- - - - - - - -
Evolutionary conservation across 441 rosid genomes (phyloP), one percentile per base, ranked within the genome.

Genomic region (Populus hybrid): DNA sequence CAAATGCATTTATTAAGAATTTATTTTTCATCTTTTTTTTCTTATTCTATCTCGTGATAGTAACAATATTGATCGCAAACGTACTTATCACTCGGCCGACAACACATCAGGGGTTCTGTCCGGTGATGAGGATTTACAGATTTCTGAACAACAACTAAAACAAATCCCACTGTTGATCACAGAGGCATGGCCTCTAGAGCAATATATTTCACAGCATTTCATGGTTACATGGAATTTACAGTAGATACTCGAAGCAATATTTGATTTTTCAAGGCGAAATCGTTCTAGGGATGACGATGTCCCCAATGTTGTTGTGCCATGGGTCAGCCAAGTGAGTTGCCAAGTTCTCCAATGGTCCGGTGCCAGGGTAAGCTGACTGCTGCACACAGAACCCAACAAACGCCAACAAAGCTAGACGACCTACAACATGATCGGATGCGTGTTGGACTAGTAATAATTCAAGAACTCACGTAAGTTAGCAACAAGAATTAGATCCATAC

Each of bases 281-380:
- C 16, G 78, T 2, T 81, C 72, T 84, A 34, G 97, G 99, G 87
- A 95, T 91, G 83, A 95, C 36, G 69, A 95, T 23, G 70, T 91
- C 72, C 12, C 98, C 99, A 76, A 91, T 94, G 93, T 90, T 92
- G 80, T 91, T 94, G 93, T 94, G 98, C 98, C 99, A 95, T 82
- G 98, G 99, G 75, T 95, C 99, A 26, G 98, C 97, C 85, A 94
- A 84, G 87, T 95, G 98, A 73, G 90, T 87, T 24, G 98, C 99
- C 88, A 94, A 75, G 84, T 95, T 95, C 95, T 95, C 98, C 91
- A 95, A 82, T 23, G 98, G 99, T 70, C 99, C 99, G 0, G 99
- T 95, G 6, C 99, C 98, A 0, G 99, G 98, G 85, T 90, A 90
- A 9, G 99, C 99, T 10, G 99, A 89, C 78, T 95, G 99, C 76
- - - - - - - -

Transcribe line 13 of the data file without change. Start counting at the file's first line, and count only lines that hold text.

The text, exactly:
- A 9, G 99, C 99, T 10, G 99, A 89, C 78, T 95, G 99, C 76